Tuesday, June 03, 2008

Media Watch: How to cover womenpriests

~by Terry Mattingly of GetReligion on writing about "women's ordination". How does a reporter on the religion beat get it right?
Once again, here is the kind of inaccurate language that we are trying to avoid, drawn from the Vancouver Sun:
The Roman Catholic Church should change the “unjust, discriminatory” law denying women the right to be priests, says a Catholic group pushing for reform.

Without the church’s approval, the Roman Catholic Womenpriests Movement ordained two people, James Lauder of Victoria and Monica Kilburn-Smith of Calgary, as Roman Catholic priests Thursday at St. Aidan’s United Church in Victoria.
Note again, that this is a “Catholic” group and that the women are becoming “Roman Catholic priests,” although “without the church’s approval.” Enough said.

Is there any other way to write this story, one that is accurate to people on both sides? Consider this language, used by veteran Godbeat scribe Ann Rodgers of the Pittsburgh Post-Gazette.
In a decree intended to close loopholes in canon law, the Vatican has said that any attempt to ordain a woman will bring automatic excommunications that can be lifted only by Rome.

It is aimed at a number of rituals worldwide, including one in Pittsburgh in 2006, that claim to have ordained women as Catholic priests. Experts say that because canon law is designed to be flexible and to favor the accused, and because no law previously dealt explicitly with penalties for attempting to ordain a woman, this decree is intended to eliminate all wiggle room.

It was signed by Cardinal William Levada of the Congregation for the Doctrine of the Faith.

“Remaining firm on what has been established by . . . canon law, both the one who has attempted to confer holy orders on a woman, and the woman who has attempted to receive the said sacrament, incur latae sententiae [automatic] excommunication, reserved to the Apostolic See,” it said.
Now, was that so hard? This language takes seriously the movement’s claim that it is doing what the Vatican says it cannot do. It does not state, as a given, that the action has been successful — since that would require settling the theological issue.

Short, punchy news writing does require — repeat, require — reporters to write paragraphs that make them want to pound their heads on a marble sanctuary wall. Consider what a veteran, highly informed reporter like Rodgers must have felt like after writing this:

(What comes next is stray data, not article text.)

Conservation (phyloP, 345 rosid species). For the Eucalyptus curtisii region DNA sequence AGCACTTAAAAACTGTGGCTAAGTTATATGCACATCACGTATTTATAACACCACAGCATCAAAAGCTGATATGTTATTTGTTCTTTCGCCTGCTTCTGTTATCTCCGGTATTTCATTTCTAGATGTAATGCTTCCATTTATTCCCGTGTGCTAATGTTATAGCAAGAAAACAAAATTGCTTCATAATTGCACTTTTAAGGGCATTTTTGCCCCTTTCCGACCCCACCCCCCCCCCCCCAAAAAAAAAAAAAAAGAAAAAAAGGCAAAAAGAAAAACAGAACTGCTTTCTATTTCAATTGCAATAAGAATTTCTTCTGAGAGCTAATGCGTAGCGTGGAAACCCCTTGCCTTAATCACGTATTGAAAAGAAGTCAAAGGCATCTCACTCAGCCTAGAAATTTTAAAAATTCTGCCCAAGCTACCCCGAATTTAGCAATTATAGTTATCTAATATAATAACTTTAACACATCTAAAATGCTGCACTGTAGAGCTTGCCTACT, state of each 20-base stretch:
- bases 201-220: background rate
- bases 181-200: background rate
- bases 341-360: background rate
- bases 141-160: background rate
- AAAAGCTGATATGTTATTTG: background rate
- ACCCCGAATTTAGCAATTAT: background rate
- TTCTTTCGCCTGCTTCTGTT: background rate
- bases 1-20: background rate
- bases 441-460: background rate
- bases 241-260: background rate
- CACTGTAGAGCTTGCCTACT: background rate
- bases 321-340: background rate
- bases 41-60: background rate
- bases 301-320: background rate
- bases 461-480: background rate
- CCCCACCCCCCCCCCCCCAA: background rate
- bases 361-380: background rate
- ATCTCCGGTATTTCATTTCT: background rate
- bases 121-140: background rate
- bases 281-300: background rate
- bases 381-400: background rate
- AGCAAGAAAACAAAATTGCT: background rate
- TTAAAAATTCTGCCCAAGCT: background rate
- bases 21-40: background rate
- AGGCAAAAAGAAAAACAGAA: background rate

The Catholic Church teaches that only males can be ordained because Jesus chose only male apostles. Advocates for women’s ordination cite a reference to a female apostle named Junia in the New Testament.
Oh there is so, so much more to it than that and, if you follow the national religion-writing scene, you know that Rodgers knows it. But, there is nothing in that paragraph that is wrong.

That’s the rule: First, do no harm.
Brilliant. There is so much to dismantle in Ms. Rodgers' piece. Loophole in canon law? Puh-leez. She knows that is not really true and what she's written muddies the water just that much more. I'm sure she's read John Paul's Ordinatio Sacerdotalis, yet in all her reporting on "women's ordination" she has yet to give it any serious consideration. Instead we get from her a picture that it's not really settled, but the issue is merely a tug-of-war, or sometimes I get the feeling that she's painting a picture of David against Goliath....or should I say, Davida.

2 comments:

Zadok the Roman said...

I do think that it is correct to describe what was done as the closing of a loophole. Up until this time, it took the action of an individual bishop (most notably Raymond Burke) to actively excommunicate these women for being "ordained". Now the excommunication happens automatically.

Argent said...

In that sense it's good to have clarity.

But unfortunately, the womenpriests have been actively saying that since they hadn't received any formal excommunication it must mean that "the Vatican" doesn't disapprove.

Bridget Meehan, one of the women who simulated ordination has actually said that "the Vatican is taking a wait and see attitude...watching the movement of the spirit in the Roman Catholic Womenpriests rather than condemning" them...."because one day they might just have to undo their condemnation and canonize a few of the women in the movement."

See this article in the Voice of America.

And I think American media like to give the impression that this is all a "justice issue". That with enough protesting, the hierarchy will topple over and women will prevail.